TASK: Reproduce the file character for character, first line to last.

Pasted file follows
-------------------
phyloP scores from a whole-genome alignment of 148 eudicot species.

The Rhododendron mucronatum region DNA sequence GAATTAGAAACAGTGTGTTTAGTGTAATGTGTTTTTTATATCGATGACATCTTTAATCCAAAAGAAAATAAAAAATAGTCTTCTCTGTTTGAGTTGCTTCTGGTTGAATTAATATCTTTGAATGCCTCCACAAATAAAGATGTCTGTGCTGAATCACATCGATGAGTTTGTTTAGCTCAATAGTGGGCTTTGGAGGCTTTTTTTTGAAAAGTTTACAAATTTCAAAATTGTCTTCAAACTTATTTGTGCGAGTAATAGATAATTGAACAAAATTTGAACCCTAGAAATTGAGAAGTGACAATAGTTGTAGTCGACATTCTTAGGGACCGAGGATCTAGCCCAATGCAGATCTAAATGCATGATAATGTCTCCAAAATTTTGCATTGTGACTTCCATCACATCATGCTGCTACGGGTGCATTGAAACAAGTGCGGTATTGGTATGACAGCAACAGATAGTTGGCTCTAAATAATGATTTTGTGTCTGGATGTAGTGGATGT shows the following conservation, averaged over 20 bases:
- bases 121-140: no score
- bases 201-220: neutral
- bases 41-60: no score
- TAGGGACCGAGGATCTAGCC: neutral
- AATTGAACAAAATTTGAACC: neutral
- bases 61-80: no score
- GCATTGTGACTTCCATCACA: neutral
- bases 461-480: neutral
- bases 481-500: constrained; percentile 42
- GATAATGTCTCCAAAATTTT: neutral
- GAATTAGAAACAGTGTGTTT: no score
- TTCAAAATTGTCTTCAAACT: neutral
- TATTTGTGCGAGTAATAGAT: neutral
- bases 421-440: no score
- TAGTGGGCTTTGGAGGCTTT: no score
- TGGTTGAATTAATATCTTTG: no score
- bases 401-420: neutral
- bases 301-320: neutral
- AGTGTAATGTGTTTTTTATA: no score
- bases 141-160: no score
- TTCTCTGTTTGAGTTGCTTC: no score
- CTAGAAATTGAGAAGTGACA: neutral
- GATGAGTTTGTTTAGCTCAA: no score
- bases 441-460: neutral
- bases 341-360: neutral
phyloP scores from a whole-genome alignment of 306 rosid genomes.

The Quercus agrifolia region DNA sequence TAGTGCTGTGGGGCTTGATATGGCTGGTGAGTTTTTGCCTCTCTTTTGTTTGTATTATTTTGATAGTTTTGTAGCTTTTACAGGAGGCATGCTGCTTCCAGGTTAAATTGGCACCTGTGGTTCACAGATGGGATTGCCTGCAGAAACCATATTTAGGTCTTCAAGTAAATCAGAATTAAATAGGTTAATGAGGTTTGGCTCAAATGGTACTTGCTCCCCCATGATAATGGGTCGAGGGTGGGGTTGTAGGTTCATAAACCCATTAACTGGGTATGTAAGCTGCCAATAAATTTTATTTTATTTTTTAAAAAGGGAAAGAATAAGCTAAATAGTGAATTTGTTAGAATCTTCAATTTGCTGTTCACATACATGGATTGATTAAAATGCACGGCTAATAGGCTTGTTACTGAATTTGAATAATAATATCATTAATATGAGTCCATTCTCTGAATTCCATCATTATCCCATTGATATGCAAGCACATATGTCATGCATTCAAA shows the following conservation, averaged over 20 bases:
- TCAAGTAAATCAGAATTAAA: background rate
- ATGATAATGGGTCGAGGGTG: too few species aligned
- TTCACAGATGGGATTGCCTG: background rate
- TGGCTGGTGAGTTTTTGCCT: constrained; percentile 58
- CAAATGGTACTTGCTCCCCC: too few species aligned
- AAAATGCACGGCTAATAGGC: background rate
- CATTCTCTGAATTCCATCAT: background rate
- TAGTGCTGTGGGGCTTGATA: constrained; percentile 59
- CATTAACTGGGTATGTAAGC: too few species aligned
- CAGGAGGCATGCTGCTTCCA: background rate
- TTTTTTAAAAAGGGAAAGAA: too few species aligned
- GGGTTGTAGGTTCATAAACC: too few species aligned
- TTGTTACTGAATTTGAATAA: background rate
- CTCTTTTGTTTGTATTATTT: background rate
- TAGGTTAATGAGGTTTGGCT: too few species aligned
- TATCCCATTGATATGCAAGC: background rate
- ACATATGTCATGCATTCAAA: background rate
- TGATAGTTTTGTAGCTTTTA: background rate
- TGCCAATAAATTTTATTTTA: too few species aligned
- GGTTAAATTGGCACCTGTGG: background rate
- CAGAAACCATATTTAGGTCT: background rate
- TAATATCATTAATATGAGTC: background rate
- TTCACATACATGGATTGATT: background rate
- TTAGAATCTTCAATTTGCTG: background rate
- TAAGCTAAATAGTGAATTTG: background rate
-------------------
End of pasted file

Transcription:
phyloP scores from a whole-genome alignment of 148 eudicot species.

The Rhododendron mucronatum region DNA sequence GAATTAGAAACAGTGTGTTTAGTGTAATGTGTTTTTTATATCGATGACATCTTTAATCCAAAAGAAAATAAAAAATAGTCTTCTCTGTTTGAGTTGCTTCTGGTTGAATTAATATCTTTGAATGCCTCCACAAATAAAGATGTCTGTGCTGAATCACATCGATGAGTTTGTTTAGCTCAATAGTGGGCTTTGGAGGCTTTTTTTTGAAAAGTTTACAAATTTCAAAATTGTCTTCAAACTTATTTGTGCGAGTAATAGATAATTGAACAAAATTTGAACCCTAGAAATTGAGAAGTGACAATAGTTGTAGTCGACATTCTTAGGGACCGAGGATCTAGCCCAATGCAGATCTAAATGCATGATAATGTCTCCAAAATTTTGCATTGTGACTTCCATCACATCATGCTGCTACGGGTGCATTGAAACAAGTGCGGTATTGGTATGACAGCAACAGATAGTTGGCTCTAAATAATGATTTTGTGTCTGGATGTAGTGGATGT shows the following conservation, averaged over 20 bases:
- bases 121-140: no score
- bases 201-220: neutral
- bases 41-60: no score
- TAGGGACCGAGGATCTAGCC: neutral
- AATTGAACAAAATTTGAACC: neutral
- bases 61-80: no score
- GCATTGTGACTTCCATCACA: neutral
- bases 461-480: neutral
- bases 481-500: constrained; percentile 42
- GATAATGTCTCCAAAATTTT: neutral
- GAATTAGAAACAGTGTGTTT: no score
- TTCAAAATTGTCTTCAAACT: neutral
- TATTTGTGCGAGTAATAGAT: neutral
- bases 421-440: no score
- TAGTGGGCTTTGGAGGCTTT: no score
- TGGTTGAATTAATATCTTTG: no score
- bases 401-420: neutral
- bases 301-320: neutral
- AGTGTAATGTGTTTTTTATA: no score
- bases 141-160: no score
- TTCTCTGTTTGAGTTGCTTC: no score
- CTAGAAATTGAGAAGTGACA: neutral
- GATGAGTTTGTTTAGCTCAA: no score
- bases 441-460: neutral
- bases 341-360: neutral
phyloP scores from a whole-genome alignment of 306 rosid genomes.

The Quercus agrifolia region DNA sequence TAGTGCTGTGGGGCTTGATATGGCTGGTGAGTTTTTGCCTCTCTTTTGTTTGTATTATTTTGATAGTTTTGTAGCTTTTACAGGAGGCATGCTGCTTCCAGGTTAAATTGGCACCTGTGGTTCACAGATGGGATTGCCTGCAGAAACCATATTTAGGTCTTCAAGTAAATCAGAATTAAATAGGTTAATGAGGTTTGGCTCAAATGGTACTTGCTCCCCCATGATAATGGGTCGAGGGTGGGGTTGTAGGTTCATAAACCCATTAACTGGGTATGTAAGCTGCCAATAAATTTTATTTTATTTTTTAAAAAGGGAAAGAATAAGCTAAATAGTGAATTTGTTAGAATCTTCAATTTGCTGTTCACATACATGGATTGATTAAAATGCACGGCTAATAGGCTTGTTACTGAATTTGAATAATAATATCATTAATATGAGTCCATTCTCTGAATTCCATCATTATCCCATTGATATGCAAGCACATATGTCATGCATTCAAA shows the following conservation, averaged over 20 bases:
- TCAAGTAAATCAGAATTAAA: background rate
- ATGATAATGGGTCGAGGGTG: too few species aligned
- TTCACAGATGGGATTGCCTG: background rate
- TGGCTGGTGAGTTTTTGCCT: constrained; percentile 58
- CAAATGGTACTTGCTCCCCC: too few species aligned
- AAAATGCACGGCTAATAGGC: background rate
- CATTCTCTGAATTCCATCAT: background rate
- TAGTGCTGTGGGGCTTGATA: constrained; percentile 59
- CATTAACTGGGTATGTAAGC: too few species aligned
- CAGGAGGCATGCTGCTTCCA: background rate
- TTTTTTAAAAAGGGAAAGAA: too few species aligned
- GGGTTGTAGGTTCATAAACC: too few species aligned
- TTGTTACTGAATTTGAATAA: background rate
- CTCTTTTGTTTGTATTATTT: background rate
- TAGGTTAATGAGGTTTGGCT: too few species aligned
- TATCCCATTGATATGCAAGC: background rate
- ACATATGTCATGCATTCAAA: background rate
- TGATAGTTTTGTAGCTTTTA: background rate
- TGCCAATAAATTTTATTTTA: too few species aligned
- GGTTAAATTGGCACCTGTGG: background rate
- CAGAAACCATATTTAGGTCT: background rate
- TAATATCATTAATATGAGTC: background rate
- TTCACATACATGGATTGATT: background rate
- TTAGAATCTTCAATTTGCTG: background rate
- TAAGCTAAATAGTGAATTTG: background rate